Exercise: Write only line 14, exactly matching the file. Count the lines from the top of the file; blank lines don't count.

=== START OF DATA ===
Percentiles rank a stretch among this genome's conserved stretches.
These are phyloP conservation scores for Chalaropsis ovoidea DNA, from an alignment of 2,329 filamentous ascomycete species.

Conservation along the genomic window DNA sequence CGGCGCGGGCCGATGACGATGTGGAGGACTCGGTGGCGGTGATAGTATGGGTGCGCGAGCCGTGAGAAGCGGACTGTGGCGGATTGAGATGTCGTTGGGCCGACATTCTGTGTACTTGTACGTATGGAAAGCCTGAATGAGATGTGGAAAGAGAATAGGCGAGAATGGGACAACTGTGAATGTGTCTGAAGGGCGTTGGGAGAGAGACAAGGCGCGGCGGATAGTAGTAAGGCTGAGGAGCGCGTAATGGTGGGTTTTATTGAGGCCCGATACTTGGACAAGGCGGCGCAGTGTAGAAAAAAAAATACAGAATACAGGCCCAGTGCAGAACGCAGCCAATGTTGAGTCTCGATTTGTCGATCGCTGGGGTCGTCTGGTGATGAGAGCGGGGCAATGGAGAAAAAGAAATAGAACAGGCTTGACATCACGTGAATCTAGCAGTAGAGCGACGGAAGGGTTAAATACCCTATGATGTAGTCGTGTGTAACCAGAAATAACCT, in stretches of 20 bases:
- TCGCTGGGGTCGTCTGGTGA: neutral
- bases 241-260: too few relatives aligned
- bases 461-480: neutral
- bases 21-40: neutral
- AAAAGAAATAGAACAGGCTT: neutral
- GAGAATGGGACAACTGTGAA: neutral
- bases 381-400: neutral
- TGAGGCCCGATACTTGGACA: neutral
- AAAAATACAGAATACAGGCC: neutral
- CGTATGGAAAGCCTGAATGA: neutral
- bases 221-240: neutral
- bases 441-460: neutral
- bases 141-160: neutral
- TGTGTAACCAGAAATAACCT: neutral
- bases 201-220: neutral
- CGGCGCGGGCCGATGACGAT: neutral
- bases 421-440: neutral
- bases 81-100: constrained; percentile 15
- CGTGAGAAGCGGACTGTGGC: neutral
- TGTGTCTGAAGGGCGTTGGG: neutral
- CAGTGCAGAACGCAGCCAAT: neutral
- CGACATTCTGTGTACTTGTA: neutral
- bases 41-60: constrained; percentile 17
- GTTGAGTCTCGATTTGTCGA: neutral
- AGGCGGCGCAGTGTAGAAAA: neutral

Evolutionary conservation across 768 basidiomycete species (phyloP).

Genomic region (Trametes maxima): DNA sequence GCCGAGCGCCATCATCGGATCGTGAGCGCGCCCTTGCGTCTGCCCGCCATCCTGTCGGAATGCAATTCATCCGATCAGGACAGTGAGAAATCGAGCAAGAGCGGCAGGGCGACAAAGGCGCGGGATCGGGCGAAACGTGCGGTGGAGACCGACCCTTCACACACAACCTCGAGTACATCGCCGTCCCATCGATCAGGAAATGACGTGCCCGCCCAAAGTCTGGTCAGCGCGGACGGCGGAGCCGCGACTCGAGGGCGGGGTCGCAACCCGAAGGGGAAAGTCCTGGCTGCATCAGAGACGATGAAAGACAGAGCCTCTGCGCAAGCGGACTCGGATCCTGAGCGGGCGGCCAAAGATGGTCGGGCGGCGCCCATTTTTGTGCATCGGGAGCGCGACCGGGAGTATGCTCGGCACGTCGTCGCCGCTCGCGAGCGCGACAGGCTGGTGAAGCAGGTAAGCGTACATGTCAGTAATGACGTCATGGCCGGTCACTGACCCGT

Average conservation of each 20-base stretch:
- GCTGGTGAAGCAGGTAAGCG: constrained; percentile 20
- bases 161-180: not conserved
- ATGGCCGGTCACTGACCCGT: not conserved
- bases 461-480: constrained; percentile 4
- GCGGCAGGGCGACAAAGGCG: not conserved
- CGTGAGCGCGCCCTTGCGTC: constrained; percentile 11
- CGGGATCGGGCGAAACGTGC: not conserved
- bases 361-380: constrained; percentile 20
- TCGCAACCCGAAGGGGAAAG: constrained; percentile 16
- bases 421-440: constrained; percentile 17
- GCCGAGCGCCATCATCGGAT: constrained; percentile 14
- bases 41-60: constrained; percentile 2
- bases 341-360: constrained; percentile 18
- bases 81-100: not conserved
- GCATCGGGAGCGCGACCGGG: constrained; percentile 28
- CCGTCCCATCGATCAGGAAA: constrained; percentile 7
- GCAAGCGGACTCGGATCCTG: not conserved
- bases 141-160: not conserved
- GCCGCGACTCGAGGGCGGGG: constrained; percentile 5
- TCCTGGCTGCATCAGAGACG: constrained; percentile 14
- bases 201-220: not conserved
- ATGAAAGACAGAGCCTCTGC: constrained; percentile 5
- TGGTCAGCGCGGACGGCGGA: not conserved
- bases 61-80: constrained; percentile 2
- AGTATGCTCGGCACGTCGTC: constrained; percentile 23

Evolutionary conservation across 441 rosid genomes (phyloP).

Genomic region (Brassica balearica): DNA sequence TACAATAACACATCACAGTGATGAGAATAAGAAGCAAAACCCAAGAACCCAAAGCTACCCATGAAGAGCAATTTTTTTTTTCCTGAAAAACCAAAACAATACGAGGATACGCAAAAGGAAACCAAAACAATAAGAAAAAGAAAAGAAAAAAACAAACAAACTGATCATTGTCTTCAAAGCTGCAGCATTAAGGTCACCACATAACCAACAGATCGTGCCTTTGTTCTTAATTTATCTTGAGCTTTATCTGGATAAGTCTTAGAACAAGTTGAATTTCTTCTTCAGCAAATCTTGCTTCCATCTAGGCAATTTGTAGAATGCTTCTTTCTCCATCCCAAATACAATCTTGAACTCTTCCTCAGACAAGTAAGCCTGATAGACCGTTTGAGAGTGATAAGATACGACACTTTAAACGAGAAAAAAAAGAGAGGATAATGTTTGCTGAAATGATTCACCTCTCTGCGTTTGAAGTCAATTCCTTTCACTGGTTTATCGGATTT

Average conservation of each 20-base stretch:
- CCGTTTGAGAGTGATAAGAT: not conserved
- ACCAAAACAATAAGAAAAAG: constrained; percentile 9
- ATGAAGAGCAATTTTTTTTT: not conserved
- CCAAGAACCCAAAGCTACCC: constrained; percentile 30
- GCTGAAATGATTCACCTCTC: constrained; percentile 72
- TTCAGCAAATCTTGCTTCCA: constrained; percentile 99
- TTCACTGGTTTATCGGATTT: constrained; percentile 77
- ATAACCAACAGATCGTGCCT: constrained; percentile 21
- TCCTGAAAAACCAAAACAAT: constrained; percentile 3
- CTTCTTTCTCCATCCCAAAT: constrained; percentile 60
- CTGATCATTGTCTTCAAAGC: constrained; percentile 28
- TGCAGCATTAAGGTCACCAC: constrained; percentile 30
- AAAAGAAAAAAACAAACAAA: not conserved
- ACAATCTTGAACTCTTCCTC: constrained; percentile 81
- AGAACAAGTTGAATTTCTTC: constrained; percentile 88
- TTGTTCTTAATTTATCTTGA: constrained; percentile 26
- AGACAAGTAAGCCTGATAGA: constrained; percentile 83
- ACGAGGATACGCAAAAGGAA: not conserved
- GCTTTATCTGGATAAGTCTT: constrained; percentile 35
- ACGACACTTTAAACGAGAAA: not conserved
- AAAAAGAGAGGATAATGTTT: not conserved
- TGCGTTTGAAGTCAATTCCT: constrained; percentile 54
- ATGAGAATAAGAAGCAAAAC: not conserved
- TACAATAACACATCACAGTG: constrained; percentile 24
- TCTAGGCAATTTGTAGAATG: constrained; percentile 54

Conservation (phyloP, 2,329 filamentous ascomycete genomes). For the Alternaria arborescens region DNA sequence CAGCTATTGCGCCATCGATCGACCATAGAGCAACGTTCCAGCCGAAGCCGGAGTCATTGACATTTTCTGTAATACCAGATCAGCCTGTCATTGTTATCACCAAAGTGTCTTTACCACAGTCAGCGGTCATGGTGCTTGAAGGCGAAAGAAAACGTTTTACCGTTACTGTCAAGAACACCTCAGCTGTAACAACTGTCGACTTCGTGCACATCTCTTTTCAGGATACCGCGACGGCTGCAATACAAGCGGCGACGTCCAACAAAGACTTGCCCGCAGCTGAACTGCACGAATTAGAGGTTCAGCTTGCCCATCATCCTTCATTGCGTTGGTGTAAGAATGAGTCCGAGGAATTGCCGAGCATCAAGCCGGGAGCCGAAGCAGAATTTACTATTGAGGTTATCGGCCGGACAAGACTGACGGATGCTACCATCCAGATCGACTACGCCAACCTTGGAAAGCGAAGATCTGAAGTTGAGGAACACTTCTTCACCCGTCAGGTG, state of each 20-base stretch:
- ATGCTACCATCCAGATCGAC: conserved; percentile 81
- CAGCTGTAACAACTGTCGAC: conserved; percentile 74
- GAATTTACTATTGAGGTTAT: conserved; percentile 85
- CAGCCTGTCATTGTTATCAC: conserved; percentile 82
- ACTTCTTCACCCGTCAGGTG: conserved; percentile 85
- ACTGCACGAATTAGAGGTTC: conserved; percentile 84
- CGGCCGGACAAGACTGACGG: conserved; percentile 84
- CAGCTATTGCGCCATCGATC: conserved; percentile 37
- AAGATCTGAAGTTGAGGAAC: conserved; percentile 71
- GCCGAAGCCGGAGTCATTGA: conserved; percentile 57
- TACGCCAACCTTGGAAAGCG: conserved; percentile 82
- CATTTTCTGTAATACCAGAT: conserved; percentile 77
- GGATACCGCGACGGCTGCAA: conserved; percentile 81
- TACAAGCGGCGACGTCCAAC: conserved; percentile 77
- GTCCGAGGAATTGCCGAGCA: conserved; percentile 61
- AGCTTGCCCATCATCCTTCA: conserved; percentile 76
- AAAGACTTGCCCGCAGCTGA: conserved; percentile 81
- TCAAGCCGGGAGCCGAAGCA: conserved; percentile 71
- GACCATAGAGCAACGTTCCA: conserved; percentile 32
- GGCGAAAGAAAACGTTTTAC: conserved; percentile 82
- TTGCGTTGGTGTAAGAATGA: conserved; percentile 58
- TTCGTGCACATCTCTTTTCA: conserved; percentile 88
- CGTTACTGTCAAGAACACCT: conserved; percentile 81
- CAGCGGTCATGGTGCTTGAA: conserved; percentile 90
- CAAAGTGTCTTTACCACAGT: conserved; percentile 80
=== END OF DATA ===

- bases 221-240: neutral